In microbiologist Manuel Malfeito-Ferreira’s survey of the science supporting a holistic conception of wine tasting, he devotes a good deal of attention to how expert wine tasters deal with the ambiguity and vagueness of wine aromas and flavors. One phenomenon that has received some attention from researchers is “filling-in” or “guessing the rest.” The initial aromas indicate what we’re drinking, and we then use a mental map of what we know should be there to give an accurate description of the wine, even if some aromas are not in fact perceived
For instance, the perception of volatile thiols may create the image of a typical Sauvignon Blanc and the descriptors may then be straightforward (‘I smell gooseberry therefore it is a Sauvignon Blanc and I should also smell grapefruit and cat urine’) as pointed out by Lesschaeve (2007). Indeed, the dependence of varietal descriptions on memory leads experts to guesses that correspond to familiar “tasting scripts” (Wang & Spence, 2019a).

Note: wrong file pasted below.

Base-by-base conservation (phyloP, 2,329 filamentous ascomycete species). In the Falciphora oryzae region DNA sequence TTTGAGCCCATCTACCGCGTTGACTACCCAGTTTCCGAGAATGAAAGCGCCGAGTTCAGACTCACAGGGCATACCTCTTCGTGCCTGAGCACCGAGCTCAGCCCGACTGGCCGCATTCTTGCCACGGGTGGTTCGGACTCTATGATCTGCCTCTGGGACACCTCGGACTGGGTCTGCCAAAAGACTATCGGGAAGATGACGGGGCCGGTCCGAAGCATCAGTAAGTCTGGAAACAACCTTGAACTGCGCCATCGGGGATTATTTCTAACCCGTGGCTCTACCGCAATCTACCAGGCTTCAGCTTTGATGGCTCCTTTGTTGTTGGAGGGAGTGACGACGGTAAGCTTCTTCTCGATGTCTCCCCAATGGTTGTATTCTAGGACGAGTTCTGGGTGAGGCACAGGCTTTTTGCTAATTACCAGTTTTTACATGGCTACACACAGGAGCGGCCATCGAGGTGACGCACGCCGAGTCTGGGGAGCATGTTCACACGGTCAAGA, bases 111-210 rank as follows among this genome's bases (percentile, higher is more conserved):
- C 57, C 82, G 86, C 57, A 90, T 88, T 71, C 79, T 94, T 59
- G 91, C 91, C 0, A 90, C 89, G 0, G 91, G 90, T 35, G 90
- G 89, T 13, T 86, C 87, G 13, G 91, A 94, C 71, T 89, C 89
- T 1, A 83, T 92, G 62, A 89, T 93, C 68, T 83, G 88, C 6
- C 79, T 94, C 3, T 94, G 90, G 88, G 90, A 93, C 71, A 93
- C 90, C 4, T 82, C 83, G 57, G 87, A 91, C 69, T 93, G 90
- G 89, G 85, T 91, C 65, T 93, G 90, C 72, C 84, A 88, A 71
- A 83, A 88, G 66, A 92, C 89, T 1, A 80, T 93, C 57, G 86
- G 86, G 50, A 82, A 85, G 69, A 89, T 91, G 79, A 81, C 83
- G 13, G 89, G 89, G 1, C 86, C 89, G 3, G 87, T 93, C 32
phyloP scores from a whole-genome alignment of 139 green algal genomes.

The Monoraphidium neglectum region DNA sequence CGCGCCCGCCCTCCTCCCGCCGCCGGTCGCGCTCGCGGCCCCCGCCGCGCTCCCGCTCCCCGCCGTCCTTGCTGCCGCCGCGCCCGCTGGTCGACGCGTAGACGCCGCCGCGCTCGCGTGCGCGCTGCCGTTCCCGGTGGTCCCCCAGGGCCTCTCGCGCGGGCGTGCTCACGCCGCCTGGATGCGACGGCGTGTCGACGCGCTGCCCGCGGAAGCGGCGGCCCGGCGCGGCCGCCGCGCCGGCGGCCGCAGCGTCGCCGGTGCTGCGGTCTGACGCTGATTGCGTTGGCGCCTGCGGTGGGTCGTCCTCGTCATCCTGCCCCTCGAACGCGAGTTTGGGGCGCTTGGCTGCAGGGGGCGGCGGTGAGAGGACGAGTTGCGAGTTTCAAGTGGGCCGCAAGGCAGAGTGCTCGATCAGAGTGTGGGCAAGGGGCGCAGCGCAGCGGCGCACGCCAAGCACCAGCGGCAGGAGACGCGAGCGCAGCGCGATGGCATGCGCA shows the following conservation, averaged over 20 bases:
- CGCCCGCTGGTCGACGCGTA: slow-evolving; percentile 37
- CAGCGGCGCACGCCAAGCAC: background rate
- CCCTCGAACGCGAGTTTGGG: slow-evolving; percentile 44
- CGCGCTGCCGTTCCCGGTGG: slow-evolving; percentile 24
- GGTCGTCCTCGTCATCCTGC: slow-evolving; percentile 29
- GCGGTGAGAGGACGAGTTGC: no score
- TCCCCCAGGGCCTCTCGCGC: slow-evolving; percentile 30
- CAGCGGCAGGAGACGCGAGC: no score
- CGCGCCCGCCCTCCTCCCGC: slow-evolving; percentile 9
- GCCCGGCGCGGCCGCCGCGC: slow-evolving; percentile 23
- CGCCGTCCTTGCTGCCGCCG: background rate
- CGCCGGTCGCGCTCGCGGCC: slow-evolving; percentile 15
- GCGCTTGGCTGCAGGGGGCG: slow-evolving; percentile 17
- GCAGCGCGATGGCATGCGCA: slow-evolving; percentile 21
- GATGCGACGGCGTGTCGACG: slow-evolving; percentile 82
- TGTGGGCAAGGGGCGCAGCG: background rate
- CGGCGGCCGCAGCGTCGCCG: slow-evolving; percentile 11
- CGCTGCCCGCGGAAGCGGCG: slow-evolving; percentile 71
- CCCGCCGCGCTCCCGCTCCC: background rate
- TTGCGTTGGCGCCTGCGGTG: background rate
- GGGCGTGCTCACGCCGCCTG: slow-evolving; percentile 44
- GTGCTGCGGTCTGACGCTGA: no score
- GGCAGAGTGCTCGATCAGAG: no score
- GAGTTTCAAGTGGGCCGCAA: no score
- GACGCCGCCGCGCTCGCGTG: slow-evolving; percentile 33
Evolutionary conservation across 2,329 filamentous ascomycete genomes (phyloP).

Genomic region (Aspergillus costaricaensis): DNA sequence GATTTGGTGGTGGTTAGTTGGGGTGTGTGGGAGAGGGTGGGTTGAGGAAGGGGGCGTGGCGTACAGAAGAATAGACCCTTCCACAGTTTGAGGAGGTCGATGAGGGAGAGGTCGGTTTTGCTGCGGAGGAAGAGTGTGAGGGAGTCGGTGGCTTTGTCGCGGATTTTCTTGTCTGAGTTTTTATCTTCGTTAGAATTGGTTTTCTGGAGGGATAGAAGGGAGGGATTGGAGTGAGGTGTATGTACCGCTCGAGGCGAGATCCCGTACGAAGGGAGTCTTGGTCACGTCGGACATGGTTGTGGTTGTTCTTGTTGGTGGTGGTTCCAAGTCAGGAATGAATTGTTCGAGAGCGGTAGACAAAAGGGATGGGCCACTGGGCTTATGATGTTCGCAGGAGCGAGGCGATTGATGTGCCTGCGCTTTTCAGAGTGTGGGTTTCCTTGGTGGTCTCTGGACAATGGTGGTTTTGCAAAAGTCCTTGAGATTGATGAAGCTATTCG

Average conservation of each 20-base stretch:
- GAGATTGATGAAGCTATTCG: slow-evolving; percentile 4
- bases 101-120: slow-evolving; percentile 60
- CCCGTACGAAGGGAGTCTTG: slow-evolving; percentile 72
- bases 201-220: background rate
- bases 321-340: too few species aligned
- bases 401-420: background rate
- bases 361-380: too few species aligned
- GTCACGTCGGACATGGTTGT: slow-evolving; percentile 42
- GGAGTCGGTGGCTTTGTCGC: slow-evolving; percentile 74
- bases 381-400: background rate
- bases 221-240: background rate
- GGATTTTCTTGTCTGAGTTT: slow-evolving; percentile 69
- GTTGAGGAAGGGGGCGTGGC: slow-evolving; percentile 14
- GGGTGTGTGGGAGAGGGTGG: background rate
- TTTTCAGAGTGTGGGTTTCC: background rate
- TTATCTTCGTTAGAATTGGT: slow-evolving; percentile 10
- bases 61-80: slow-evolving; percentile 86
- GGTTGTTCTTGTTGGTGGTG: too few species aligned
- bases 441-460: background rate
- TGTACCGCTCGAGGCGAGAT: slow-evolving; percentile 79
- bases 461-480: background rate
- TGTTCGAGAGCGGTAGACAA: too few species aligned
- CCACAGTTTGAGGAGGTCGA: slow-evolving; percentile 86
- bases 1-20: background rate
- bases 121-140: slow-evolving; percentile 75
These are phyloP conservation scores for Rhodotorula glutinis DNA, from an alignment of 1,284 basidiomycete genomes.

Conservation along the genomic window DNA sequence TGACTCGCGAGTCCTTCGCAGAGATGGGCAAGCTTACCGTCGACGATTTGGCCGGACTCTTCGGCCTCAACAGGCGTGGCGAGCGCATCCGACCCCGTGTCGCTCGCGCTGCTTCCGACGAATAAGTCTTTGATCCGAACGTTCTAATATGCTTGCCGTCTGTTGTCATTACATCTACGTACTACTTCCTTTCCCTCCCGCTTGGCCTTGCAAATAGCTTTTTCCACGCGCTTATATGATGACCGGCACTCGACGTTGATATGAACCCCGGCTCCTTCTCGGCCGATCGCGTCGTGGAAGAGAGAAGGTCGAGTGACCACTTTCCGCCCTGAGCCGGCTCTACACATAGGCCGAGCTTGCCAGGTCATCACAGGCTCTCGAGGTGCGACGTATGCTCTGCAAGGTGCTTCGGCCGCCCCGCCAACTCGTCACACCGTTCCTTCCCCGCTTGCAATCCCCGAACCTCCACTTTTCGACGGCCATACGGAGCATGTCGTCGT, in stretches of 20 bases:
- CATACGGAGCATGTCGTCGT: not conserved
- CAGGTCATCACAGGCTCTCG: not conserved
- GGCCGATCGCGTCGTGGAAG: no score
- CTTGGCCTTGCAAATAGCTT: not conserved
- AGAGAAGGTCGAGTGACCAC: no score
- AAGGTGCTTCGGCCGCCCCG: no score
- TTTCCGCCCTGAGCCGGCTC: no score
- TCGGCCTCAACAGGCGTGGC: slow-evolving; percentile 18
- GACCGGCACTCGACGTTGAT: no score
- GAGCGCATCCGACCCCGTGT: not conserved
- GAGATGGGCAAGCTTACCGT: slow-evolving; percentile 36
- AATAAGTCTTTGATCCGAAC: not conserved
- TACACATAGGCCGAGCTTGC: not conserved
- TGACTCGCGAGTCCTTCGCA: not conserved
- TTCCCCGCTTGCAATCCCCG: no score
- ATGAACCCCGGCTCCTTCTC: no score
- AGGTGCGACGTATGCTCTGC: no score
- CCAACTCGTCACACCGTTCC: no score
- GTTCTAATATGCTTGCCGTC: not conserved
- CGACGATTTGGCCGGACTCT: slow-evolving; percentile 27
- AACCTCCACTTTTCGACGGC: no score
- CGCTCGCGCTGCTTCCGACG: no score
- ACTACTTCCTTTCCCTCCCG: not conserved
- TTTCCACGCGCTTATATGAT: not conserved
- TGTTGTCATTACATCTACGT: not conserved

Facial recognition works in the same way. We recognize a face without perceiving all the details.
So how much of our image of a wine is fantasy? A good memory and a way with words are as important as the ability to perceive when describing a wine. My guess is that the first impression of a wine involves lots of “filling in” and “guessing the rest.”
But if wine tasters take their time, revisit a wine several times, and think of their first impression as an hypothesis rather than a conclusion, we can pare away the imaginary from the image.
For me it’s very common to make a list of aromas I detect in a wine but then cross them off the list when I re-taste and fail to confirm their presence. “Guessing the rest” is a helpful heuristic device; not a final analysis.
Wine tasters who don’t check their work aren’t serious.